With this article, Mr. Cogan won the $500 prize offered annually by the Eastman Arbitration Library for the best article on commercial arbitration by a second- or third-year student of a law school. He is a student at the University of Texas, and will be a teaching quizmaster during the current academic year.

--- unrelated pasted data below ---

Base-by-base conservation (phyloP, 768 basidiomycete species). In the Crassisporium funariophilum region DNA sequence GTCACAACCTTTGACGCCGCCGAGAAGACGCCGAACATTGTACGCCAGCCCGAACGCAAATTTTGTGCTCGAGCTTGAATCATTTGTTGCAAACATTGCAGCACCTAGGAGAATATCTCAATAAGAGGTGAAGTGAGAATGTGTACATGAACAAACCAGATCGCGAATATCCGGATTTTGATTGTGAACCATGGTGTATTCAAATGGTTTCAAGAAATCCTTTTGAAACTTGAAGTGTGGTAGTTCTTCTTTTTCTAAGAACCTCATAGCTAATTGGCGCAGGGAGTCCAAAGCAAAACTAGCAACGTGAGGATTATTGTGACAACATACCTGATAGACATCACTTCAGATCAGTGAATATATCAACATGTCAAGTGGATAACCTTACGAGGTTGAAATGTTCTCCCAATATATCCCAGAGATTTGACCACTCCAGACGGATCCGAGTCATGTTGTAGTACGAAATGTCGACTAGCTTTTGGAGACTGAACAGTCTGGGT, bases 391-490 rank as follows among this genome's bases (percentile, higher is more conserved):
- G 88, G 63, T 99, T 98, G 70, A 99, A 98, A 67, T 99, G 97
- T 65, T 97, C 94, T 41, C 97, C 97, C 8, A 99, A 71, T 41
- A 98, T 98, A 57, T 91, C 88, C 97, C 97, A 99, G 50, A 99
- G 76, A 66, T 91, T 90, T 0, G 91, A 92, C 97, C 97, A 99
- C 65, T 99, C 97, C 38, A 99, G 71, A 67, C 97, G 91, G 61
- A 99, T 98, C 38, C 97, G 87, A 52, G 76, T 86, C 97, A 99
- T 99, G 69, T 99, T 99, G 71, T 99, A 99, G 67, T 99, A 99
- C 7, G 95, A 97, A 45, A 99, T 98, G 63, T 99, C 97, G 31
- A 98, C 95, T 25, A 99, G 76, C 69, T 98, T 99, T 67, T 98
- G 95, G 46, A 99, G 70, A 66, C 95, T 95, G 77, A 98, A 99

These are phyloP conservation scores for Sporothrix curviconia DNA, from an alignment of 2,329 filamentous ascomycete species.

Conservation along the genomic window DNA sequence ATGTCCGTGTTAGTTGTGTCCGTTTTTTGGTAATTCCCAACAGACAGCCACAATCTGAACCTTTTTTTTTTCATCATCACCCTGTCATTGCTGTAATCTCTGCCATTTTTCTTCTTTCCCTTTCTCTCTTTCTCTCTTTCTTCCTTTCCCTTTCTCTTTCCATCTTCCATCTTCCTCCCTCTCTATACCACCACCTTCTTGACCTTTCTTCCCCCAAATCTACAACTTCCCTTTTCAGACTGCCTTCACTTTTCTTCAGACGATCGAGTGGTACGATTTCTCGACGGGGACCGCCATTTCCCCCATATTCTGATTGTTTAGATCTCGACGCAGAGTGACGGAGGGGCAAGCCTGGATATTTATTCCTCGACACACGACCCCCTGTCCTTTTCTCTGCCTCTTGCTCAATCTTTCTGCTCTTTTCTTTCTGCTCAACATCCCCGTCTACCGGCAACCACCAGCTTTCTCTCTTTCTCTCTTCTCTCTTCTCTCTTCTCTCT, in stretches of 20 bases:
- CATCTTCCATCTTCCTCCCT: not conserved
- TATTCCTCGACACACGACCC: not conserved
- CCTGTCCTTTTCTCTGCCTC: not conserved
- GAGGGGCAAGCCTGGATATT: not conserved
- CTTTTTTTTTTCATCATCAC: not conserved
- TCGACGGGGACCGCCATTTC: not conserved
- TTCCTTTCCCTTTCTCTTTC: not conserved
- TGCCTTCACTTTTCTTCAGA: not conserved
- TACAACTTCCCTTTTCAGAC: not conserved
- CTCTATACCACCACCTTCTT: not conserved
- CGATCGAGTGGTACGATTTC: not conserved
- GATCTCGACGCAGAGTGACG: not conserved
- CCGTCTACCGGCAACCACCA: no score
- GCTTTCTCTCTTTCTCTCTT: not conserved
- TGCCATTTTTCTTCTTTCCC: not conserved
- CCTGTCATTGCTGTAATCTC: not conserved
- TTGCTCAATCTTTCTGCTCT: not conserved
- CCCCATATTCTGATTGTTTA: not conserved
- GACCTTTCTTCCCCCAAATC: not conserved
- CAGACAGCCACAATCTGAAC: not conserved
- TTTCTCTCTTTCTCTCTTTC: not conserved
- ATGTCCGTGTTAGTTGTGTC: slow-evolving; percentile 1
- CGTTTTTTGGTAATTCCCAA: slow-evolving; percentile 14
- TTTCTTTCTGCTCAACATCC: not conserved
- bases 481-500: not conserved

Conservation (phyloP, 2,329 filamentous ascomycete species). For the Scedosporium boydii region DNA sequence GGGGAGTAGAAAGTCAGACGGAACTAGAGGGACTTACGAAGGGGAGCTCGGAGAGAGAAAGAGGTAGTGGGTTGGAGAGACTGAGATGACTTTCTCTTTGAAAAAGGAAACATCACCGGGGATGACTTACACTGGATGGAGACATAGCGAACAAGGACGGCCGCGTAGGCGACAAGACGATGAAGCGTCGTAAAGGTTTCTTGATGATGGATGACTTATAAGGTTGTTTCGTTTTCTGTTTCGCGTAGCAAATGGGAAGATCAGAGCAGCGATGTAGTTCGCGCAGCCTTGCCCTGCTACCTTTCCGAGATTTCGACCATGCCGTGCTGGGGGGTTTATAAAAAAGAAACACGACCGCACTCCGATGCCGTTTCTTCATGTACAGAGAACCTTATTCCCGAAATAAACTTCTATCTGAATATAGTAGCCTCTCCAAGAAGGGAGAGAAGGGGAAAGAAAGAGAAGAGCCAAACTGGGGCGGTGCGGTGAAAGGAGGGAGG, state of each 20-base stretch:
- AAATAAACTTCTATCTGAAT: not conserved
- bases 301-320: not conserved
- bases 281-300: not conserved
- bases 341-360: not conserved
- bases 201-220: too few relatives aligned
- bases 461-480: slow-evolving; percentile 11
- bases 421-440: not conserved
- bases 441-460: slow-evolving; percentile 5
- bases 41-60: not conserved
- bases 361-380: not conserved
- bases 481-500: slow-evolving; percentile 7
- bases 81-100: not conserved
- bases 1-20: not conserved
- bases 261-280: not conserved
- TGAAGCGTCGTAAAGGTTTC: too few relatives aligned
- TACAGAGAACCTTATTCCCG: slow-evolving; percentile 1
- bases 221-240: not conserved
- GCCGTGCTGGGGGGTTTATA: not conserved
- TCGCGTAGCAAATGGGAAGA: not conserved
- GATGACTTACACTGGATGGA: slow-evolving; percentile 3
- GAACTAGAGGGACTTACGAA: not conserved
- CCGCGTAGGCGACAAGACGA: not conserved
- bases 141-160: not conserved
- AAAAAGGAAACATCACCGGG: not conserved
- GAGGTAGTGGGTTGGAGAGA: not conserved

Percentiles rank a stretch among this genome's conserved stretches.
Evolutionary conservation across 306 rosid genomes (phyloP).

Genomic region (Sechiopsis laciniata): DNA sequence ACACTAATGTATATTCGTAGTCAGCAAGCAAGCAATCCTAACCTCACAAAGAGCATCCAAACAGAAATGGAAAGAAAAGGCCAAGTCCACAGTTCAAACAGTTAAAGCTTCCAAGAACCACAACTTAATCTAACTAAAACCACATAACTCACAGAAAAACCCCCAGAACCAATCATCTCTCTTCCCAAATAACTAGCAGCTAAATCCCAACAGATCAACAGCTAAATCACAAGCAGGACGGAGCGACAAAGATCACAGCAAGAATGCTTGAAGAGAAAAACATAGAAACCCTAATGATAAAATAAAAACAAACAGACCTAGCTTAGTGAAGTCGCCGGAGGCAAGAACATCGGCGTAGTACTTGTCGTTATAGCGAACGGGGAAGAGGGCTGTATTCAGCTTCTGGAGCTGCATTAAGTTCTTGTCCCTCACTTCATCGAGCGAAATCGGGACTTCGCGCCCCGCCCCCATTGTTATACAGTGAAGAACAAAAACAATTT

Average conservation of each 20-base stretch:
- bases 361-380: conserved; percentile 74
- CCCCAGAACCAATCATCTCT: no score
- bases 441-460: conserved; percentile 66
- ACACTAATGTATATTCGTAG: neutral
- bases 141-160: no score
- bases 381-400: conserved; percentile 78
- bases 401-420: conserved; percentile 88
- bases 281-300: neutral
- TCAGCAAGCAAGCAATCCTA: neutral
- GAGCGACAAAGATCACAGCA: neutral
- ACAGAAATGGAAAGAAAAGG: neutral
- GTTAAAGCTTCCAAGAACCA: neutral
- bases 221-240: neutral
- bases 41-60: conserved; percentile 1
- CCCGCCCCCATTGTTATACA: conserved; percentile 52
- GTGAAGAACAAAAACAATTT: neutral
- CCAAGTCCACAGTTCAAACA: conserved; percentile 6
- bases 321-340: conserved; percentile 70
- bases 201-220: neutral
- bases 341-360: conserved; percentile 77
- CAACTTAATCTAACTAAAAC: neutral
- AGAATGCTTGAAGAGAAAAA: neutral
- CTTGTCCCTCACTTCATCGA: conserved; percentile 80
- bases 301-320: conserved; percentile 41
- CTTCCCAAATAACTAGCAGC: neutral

During the era of economic laissez faire when government duties were few, the role of the state was considered to be primarily that of a policeman. The state seldom participated in the affairs of the market place. The ancient concept of sovereign immunity gave force to the idea that the public welfare would be adversely affected if the state could be sued without its consent. Even when this immunity was waived and the state allowed itself to be sued, the need for an extra-judicial mode of settling disputes did not exist in the days when a state's commercial activities were minimal. When government participation in the economy became more pronounced, however, dissatisfaction with the long road through the administrative and judicial quagmire increased. The advantages to be gained by including arbitration agreements in government contracts became evident as the use of such agreements in private commercial contracts found acceptance. In addition to the conceptual difficulties which surrounded early attempts to enforce arbitration agreements between private parties, unique problems were encountered when a government body was party to the contract. These unique difficulties are the subject of this paper.